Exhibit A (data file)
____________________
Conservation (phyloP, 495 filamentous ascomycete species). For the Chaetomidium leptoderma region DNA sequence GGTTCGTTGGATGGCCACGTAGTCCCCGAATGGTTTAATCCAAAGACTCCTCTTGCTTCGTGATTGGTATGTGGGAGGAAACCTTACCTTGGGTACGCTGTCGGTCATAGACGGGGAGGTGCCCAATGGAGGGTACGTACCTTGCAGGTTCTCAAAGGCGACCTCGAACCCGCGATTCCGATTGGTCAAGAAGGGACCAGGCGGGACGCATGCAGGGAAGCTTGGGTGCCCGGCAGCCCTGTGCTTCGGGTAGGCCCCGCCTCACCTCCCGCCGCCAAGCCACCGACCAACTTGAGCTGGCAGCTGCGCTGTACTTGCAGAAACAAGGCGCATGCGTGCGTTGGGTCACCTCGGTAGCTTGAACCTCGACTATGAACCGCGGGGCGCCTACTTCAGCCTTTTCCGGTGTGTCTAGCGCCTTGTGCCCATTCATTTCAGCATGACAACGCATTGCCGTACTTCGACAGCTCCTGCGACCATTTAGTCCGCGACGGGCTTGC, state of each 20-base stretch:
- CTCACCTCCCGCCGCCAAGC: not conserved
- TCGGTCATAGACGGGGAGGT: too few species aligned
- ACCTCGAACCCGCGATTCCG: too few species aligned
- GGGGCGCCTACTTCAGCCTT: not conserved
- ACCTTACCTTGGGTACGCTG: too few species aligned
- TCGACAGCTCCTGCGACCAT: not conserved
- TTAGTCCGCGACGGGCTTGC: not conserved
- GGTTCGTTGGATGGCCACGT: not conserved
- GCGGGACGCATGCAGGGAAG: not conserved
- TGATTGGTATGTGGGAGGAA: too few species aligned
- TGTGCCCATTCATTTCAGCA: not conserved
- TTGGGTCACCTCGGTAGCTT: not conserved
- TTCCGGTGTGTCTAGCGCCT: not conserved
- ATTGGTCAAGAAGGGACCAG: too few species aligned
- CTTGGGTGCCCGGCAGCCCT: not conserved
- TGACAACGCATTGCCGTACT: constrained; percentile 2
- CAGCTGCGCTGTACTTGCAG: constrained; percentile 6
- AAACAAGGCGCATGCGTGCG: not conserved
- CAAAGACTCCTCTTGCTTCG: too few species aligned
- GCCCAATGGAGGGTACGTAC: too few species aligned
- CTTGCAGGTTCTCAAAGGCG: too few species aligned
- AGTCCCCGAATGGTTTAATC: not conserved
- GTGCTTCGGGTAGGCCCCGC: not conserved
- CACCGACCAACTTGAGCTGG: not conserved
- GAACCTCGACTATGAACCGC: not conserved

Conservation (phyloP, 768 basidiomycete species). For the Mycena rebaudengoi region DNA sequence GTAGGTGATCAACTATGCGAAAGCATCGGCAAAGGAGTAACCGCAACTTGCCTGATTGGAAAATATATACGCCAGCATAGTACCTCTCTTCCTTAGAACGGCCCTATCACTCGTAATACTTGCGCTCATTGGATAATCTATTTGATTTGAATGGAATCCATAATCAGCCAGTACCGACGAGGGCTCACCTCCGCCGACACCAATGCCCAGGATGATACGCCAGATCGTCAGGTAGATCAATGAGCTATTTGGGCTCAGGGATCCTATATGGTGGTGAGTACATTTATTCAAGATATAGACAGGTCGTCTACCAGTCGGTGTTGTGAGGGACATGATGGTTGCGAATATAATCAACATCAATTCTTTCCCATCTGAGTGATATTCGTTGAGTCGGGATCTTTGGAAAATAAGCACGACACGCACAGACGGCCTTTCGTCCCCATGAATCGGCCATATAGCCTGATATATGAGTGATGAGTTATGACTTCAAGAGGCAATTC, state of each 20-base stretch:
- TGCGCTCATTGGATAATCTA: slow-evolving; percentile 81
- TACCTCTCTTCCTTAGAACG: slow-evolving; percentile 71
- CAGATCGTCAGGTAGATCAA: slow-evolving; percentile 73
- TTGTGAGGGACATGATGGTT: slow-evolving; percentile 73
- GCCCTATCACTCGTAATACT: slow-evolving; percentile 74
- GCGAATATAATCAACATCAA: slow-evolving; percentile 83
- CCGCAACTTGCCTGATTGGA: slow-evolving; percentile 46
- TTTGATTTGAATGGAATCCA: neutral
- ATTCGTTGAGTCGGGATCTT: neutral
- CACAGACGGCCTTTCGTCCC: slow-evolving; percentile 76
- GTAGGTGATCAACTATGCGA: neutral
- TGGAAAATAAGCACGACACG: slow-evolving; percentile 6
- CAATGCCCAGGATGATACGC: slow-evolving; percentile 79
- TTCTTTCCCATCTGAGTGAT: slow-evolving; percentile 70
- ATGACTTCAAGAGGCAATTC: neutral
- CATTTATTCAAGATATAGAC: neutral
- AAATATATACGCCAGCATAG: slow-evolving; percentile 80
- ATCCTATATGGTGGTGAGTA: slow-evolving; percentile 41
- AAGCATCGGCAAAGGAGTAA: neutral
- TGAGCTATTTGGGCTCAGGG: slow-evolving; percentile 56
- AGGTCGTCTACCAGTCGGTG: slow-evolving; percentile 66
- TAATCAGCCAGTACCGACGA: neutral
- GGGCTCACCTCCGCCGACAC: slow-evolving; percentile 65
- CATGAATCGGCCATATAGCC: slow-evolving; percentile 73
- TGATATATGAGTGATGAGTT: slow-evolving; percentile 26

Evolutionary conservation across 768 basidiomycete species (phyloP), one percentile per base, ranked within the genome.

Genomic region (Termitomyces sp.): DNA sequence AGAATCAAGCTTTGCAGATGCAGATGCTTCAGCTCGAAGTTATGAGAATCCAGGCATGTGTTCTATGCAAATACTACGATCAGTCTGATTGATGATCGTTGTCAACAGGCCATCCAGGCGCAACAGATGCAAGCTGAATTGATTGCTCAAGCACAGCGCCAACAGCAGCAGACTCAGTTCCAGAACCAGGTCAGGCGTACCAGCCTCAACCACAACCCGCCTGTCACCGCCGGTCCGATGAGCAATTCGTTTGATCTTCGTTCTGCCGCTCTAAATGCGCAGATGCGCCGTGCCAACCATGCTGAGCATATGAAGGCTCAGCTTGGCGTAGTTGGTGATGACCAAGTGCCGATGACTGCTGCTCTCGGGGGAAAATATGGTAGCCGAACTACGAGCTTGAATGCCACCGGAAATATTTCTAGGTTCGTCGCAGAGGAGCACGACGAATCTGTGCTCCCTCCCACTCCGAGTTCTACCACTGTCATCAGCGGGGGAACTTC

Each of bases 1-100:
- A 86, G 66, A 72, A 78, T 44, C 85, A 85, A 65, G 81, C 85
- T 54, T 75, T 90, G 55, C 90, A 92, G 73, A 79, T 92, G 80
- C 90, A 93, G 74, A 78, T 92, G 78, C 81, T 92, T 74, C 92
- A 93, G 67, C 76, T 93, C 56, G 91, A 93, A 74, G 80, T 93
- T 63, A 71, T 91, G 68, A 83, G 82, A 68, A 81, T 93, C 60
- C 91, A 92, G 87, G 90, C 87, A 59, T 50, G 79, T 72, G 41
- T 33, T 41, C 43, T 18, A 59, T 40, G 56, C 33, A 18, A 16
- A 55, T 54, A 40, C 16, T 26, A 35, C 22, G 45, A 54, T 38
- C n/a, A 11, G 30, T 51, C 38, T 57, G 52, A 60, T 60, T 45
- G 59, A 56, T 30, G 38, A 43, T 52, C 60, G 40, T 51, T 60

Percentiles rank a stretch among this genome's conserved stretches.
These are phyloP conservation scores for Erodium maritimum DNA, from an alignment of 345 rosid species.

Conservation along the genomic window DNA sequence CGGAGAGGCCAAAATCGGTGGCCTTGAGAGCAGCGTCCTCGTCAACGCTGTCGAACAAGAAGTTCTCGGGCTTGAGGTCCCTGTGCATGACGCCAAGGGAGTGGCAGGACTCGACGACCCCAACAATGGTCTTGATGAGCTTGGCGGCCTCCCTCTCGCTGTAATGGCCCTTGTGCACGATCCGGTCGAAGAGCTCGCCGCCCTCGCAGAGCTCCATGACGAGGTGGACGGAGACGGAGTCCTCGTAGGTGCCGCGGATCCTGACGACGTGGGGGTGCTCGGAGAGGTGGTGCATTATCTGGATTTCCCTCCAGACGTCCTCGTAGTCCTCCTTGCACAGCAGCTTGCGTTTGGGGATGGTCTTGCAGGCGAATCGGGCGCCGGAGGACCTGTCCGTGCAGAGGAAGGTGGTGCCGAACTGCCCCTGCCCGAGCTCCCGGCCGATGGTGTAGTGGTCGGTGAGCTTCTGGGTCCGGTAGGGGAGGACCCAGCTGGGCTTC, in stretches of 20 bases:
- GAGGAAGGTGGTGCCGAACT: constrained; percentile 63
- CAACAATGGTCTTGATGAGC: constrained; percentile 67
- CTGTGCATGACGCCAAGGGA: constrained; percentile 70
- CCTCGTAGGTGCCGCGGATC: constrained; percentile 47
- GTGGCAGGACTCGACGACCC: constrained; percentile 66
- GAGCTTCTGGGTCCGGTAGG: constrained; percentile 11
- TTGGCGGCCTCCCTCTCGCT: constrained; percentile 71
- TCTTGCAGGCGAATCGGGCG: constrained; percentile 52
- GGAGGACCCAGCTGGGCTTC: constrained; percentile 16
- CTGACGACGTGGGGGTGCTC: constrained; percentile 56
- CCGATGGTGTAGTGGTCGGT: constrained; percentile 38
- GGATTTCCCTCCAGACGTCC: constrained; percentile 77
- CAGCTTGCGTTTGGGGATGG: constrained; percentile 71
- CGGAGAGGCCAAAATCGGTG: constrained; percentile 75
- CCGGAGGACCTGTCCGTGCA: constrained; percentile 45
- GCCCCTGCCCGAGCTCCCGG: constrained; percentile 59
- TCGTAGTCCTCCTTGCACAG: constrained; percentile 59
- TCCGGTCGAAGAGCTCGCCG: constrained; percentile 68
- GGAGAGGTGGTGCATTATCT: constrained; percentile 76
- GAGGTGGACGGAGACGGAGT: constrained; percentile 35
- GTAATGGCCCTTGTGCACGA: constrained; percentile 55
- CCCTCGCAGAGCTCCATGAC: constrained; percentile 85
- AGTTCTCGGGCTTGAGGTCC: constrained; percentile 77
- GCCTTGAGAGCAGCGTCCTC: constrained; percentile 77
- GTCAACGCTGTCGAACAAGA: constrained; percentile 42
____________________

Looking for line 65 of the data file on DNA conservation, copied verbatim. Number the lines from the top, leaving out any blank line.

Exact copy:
- G 59, A 56, T 30, G 38, A 43, T 52, C 60, G 40, T 51, T 60